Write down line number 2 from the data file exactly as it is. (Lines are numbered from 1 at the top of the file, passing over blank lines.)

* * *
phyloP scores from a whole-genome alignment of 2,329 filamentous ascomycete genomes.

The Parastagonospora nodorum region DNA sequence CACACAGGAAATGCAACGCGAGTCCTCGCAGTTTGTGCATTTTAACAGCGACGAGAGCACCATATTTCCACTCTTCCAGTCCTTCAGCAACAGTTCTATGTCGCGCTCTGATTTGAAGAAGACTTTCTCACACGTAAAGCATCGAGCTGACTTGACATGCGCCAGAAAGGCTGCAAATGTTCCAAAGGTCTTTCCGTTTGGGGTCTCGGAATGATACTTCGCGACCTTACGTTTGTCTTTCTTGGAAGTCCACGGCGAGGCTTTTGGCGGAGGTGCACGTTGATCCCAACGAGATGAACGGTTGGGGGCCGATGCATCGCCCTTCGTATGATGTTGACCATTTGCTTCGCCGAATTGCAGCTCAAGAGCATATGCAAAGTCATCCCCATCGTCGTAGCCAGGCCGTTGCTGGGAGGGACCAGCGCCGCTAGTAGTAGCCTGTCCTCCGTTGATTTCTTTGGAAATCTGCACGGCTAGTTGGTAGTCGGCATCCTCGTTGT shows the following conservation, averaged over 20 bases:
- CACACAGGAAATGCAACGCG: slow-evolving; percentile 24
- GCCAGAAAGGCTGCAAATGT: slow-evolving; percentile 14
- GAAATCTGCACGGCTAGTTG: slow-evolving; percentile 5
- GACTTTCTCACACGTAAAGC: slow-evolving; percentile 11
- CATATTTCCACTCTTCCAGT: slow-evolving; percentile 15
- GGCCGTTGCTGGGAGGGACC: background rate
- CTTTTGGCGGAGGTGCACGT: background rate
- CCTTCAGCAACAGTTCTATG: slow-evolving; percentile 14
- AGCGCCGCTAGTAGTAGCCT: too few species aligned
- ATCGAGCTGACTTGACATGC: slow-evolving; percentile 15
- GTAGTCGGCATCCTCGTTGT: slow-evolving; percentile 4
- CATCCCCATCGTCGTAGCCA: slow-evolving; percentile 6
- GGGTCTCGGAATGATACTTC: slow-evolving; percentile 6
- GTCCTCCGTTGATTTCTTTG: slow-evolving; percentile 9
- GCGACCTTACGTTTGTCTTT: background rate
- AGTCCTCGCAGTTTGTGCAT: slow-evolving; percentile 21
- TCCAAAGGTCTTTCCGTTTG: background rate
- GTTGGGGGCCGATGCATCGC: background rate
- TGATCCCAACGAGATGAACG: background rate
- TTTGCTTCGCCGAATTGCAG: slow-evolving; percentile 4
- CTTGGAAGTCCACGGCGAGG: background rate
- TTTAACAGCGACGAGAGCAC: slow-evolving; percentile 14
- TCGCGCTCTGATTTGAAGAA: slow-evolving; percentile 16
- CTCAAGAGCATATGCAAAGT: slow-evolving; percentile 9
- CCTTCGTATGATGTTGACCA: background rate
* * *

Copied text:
The Parastagonospora nodorum region DNA sequence CACACAGGAAATGCAACGCGAGTCCTCGCAGTTTGTGCATTTTAACAGCGACGAGAGCACCATATTTCCACTCTTCCAGTCCTTCAGCAACAGTTCTATGTCGCGCTCTGATTTGAAGAAGACTTTCTCACACGTAAAGCATCGAGCTGACTTGACATGCGCCAGAAAGGCTGCAAATGTTCCAAAGGTCTTTCCGTTTGGGGTCTCGGAATGATACTTCGCGACCTTACGTTTGTCTTTCTTGGAAGTCCACGGCGAGGCTTTTGGCGGAGGTGCACGTTGATCCCAACGAGATGAACGGTTGGGGGCCGATGCATCGCCCTTCGTATGATGTTGACCATTTGCTTCGCCGAATTGCAGCTCAAGAGCATATGCAAAGTCATCCCCATCGTCGTAGCCAGGCCGTTGCTGGGAGGGACCAGCGCCGCTAGTAGTAGCCTGTCCTCCGTTGATTTCTTTGGAAATCTGCACGGCTAGTTGGTAGTCGGCATCCTCGTTGT shows the following conservation, averaged over 20 bases: